Grace cried on lies in Zambia

THE children of Selina Banda, a victim of abuse who moved Zimbabwe’s First Lady, Grace Mugabe to tears during her recent visit to Zambia, have disputed claims that their father, Reverend Alick Malama abused their mother.

Peter Malama, first born of Ms Banda, said in a statement made available to the Zambia Daily Mail that he and his siblings were seeking to set the record on allegations by their mother that their father was an abusive husband.

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The Malama children also said contrary to their father being labelled a very cruel man who abused his wife, he was in fact the opposite of what he had been labelled.

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Peter said the family do not understand why their mother chose to tell lies against their father.

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“Though our father is not an angel, he is also not what the media has made him look like. In our home we never heard him insult mum.  “He gets upset when things are not going right but he has never raised a hand against mum, neither did we hear him insult mum,” the statement reads in part.

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According to the Malama children, their father fought hard to raise them up and loved their mother as far as they were concerned even though they did have differences just like any other home.

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Ms Banda’s children say they were aggrieved and also hurt to see her on television giving “testimony” of the abuse she suffered at the hands of the reverend.

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They say it was undignified for their mother to ask for assistance and to break down in front of Mrs Mugabe First Lady Dr Christine Kaseba.
“It is not dignifying for our mother to break down in front of the two first ladies and seek for assistance. What was the hurry about? The motive was totally wrong.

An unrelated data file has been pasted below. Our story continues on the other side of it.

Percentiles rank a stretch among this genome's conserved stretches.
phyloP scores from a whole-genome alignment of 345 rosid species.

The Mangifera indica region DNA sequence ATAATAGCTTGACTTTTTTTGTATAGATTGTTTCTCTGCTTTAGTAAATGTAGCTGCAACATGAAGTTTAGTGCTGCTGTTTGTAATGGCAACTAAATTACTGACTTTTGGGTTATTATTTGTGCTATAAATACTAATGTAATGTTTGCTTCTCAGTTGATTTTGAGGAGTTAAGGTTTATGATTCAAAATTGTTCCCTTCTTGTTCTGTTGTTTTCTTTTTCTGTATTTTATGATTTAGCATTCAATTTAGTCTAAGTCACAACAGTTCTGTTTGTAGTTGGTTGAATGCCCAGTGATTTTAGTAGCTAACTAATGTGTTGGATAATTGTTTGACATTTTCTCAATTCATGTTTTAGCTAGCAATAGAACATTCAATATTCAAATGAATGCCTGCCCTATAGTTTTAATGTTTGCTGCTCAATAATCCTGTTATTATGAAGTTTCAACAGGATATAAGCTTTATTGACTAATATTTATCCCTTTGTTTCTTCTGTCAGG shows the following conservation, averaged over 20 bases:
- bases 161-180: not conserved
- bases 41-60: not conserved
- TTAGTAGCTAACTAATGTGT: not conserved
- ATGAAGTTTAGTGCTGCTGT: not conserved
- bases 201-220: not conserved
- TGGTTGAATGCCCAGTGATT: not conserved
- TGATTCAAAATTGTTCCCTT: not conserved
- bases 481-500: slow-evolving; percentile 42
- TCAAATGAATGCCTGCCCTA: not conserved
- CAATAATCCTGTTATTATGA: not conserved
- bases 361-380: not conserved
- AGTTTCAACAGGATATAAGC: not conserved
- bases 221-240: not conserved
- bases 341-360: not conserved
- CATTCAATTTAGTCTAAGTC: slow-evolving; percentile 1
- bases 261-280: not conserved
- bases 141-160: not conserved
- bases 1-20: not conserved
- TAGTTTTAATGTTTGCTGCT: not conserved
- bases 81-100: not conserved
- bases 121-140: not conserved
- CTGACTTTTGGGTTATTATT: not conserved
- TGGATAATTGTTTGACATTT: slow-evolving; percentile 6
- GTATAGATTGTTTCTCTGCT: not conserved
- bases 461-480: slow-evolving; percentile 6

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“Let the nation know that we the Malama children have not failed and cannot fail to look after our own mother as has been painted by the YWCA,” the statement read in part.

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The Malama children said their mother had given birth to them and looked after them and they also wanted to look after her but she had been distanced from them by people who want to use her for their own glory and benefit.

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Peter insisted that they had asked their mother to live with them instead of looking like a destitute but she opted to be looked after by a pastor whom they deemed too young to help her.

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“It is sad that our mother’s counsellors chose to shame dad by using our mother. Dad has never denied helping mum. In private, he has advised and encouraged us to look after our mother and get closer to her. He also has offered to help her settle,” explained the Malama children.

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Before the case was made public, the Malama children said, their father had sent their mother a text message asking her to still remain friends with him and to get a quotation for him to start working on her house.

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Ms Banda was married for 33 years and only divorced two weeks ago. During Mrs Mugabe’s recent visit to YWCA Zambia, Ms Malama shared on national television how her husband hounded her from their home on several occasions and that the abuse she endured had also resulted in mental illness.
Ms Banda’s story was also featured in the newspapers. – Zambia Daily Mail